Dear Santa: Shawn Tuma’s Cybersecurity Christmas Wish

 

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Shawn Tuma’s Cybersecurity Christmas Wish

My friends at SecureWorld asked me to do something I have not done since I was a kid. They asked me to write a letter to Santa and tell him what my one cybersecurity Christmas wish would be.

What is my wish?

Here is a hint: it is for business leaders to begin to understand one particularly crucial thing about cybersecurity incidents — one thing that could really help get their companies prepared for the cybersecurity risks they face.

If you want to know what that one thing is, all you have to do is read my letter to Santa: Cybersecurity Wishes: Shawn E. Tuma

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Shawn Tuma (@shawnetuma) is a business lawyer with an internationally recognized reputation in cybersecurity, computer fraud and data privacy law. He is a Cybersecurity & Data Protection Partner at Scheef & Stone, LLP, a full-service commercial law firm in Texas that represents businesses of all sizes throughout the United States and, through its Mackrell International network, around the world.

 

What Do Cybersecurity, Brown M&M’s & Credit Ratings Have in Common?

Eddie Van HalenOf all the examples of pompous extravagance the legendary rock band Van Halen exemplified, one that has always stood out was the band’s contractual requirement that the dressing room to have M&M’s — but warned there were to be no brown M&M’s. If any were there, the band had the right to cancel the concert at the full of the promoter (see No Brown M&M’s).

Only recently did the band reveal the real reason for this requirement. It was their canary in the coal mine to alert them to major problems.

No Brown M&M's

Van Halen wasn’t just playing music, they were putting on a massive stage show that involved filling venues with equipment they were never intended to handle. This posed a significant safety concern for the public as well as the band. To mitigate against this risk, Van Halen’s contract spelled out in precise detail the technical requirements for how the stage, lighting, and other equipment were to be assembled. Hence, the reason for the No Brown M&M’s Clause:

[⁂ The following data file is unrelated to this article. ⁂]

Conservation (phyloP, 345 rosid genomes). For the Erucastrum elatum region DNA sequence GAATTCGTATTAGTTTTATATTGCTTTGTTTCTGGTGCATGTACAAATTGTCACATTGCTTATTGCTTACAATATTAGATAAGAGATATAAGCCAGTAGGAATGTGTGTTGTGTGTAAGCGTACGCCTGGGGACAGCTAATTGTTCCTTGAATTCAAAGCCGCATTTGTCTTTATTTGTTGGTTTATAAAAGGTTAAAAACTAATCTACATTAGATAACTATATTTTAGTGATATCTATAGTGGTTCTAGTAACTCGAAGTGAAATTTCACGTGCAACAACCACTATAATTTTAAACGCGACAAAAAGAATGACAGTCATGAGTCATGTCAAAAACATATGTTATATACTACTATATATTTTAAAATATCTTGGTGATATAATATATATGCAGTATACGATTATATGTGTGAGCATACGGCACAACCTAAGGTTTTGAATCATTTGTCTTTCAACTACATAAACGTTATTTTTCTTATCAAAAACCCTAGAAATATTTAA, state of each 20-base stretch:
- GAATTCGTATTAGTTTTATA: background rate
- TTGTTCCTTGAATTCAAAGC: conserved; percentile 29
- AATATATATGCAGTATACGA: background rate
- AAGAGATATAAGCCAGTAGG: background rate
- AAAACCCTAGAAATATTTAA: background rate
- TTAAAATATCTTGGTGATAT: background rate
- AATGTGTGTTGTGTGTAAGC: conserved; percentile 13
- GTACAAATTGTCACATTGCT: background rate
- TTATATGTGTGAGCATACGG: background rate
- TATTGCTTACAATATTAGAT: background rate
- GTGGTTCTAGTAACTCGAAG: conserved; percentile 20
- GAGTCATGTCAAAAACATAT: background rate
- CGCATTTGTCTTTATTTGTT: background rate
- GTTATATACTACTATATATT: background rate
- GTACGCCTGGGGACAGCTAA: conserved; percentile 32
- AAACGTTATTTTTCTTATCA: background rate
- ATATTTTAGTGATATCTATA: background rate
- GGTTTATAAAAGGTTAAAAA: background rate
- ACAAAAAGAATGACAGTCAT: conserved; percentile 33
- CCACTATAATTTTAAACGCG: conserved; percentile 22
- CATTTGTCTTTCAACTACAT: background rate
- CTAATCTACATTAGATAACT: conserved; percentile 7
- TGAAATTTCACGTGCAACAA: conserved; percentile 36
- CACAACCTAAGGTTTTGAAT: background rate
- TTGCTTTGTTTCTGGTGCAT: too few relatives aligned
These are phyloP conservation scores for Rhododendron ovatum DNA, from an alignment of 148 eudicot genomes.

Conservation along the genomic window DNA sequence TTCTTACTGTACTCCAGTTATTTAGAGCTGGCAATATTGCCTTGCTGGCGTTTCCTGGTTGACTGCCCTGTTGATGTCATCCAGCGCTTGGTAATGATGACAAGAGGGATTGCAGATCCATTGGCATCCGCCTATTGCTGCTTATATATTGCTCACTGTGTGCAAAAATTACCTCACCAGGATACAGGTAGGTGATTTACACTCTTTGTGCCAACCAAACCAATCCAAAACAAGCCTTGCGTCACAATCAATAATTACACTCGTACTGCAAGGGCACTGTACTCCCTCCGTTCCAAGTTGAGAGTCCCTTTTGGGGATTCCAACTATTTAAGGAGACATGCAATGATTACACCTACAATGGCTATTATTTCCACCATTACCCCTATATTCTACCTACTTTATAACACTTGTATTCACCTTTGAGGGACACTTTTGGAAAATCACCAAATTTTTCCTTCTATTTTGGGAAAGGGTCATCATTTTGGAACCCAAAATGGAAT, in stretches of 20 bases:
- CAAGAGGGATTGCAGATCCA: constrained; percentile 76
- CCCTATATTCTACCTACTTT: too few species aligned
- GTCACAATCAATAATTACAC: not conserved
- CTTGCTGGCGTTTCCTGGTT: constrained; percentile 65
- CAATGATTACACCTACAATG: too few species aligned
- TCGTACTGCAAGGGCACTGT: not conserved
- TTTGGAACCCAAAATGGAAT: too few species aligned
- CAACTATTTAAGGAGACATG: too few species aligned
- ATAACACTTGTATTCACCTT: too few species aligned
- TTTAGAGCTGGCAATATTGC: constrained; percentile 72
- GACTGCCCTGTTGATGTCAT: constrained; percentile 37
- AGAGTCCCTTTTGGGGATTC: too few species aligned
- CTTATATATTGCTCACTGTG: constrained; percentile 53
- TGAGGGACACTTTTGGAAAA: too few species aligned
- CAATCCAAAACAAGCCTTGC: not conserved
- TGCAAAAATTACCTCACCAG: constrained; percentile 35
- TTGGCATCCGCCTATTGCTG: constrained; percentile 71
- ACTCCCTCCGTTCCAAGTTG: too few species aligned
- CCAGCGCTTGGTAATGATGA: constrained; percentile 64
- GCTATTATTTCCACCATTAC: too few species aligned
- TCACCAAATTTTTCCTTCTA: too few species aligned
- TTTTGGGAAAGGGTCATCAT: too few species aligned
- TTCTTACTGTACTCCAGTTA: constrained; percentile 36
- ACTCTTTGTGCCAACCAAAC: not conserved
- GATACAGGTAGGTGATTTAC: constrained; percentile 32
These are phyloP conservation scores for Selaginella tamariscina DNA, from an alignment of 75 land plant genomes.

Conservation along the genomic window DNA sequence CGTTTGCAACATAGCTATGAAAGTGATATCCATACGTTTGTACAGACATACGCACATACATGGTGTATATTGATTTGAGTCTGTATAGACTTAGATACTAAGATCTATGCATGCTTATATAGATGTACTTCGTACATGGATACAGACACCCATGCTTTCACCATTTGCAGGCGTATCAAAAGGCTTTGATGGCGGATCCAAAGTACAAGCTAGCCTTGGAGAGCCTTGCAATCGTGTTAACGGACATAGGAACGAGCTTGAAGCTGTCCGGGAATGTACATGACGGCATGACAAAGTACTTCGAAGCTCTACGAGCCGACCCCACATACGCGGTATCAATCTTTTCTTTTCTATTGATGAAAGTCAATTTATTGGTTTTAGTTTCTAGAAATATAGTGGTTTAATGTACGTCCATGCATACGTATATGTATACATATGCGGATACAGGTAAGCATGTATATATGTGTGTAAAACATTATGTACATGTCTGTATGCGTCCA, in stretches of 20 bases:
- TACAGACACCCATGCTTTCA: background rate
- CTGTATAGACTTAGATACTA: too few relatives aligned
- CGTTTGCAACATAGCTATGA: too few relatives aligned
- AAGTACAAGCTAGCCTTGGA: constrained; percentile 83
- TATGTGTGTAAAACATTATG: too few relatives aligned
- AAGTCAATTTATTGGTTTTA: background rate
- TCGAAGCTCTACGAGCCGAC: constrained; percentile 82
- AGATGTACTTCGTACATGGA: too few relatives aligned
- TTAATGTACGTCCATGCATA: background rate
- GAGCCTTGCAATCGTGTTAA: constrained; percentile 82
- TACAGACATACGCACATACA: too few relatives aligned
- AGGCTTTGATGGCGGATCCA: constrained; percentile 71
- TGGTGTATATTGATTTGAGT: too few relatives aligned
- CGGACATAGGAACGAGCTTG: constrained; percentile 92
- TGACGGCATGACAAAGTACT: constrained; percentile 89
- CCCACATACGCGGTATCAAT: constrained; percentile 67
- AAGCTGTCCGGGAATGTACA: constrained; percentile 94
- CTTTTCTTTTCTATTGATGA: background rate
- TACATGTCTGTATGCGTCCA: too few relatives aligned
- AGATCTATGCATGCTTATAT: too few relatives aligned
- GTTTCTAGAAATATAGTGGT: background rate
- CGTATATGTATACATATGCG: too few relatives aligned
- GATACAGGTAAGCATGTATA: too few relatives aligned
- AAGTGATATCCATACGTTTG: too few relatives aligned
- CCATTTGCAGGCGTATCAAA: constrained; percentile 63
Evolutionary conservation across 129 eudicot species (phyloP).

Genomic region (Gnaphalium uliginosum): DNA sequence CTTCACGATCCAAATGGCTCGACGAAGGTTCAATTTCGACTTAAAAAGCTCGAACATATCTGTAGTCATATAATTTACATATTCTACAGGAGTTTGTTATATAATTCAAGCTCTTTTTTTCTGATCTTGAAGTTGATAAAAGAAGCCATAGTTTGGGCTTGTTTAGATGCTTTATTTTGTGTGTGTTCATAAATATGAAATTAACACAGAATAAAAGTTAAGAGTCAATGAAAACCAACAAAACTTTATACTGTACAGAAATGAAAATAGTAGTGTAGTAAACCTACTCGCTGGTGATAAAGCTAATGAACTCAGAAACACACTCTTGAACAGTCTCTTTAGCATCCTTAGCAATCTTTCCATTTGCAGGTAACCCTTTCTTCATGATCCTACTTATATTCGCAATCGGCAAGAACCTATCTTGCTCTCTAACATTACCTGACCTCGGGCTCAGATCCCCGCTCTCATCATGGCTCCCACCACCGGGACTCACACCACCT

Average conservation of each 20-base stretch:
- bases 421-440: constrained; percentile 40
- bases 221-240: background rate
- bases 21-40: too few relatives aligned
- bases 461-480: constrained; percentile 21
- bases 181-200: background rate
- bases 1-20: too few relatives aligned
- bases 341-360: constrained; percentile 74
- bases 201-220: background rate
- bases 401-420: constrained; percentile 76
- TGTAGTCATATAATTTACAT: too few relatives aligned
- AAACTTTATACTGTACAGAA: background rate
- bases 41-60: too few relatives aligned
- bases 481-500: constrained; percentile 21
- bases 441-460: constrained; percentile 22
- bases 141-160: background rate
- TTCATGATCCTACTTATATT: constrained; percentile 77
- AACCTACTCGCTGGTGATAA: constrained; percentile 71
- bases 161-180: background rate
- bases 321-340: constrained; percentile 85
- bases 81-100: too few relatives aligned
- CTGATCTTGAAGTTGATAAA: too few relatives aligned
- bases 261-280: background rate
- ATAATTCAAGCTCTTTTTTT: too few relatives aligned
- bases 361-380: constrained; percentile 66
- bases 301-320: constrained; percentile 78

To ensure the promoter had read every single word in the contract, the band created the “no brown M&M’s” clause. It was a canary in a coalmine to indicate that the promoter may have not paid attention to other more important parts of the rider, and that there could be other bigger problems at hand (seeNo Brown M&M’s).

Cybersecurity Risks & Credit Ratings

A few weeks ago, Moody’s announced that it will begin to place more weight on a company’s cybersecurity risks when issuing its credit ratings.  (see Moody’s).

The report is the latest indicator that it has becoming increasingly important that companies view cybersecurity in financial terms, not simply in terms of reputational risk.

“More cyber security expertise is being added to boards and trustee governance,” said associate managing director Jim Hempstead, in a release. “We expect many issuers will create distinct cyber security subcommittees, which is a material credit positive.”

S&P issued a similar warning in September, stating that it would downgrade credit ratings of financial institutions that have poor cybersecurity protections.

Good for Moody’s and S&P!

Think about it. For today’s companies, their cybersecurity posture is that canary in the coal mine — the brown M&M’s — that will either indicate that the company is carefully focusing on its business or is run in a haphazard manner.

Cybersecurity should be used to evaluate credit ratings as well as other aspects of the company. This is good for everybody — especially for companies that are keeping their cybersecurity house in order. It will give them a distinct competitive advantage in the future as more and more become attuned to just how bad cybersecurity risk can be.

So, what do cybersecurity, brown M&M’s and credit ratings have in common? They’re all an indication of the kind of company that others want to do business with; ultimately, they mean increased competitiveness.

(Disclaimer: I am more of a Van Hagar fan than a Van Halen fan)

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Shawn Tuma (@shawnetuma) is a business lawyer with an internationally recognized reputation in cybersecurity, computer fraud and data privacy law. He is a Cybersecurity & Data Protection Partner at Scheef & Stone, LLP, a full-service commercial law firm in Texas that represents businesses of all sizes throughout the United States and, through its Mackrell International network, around the world.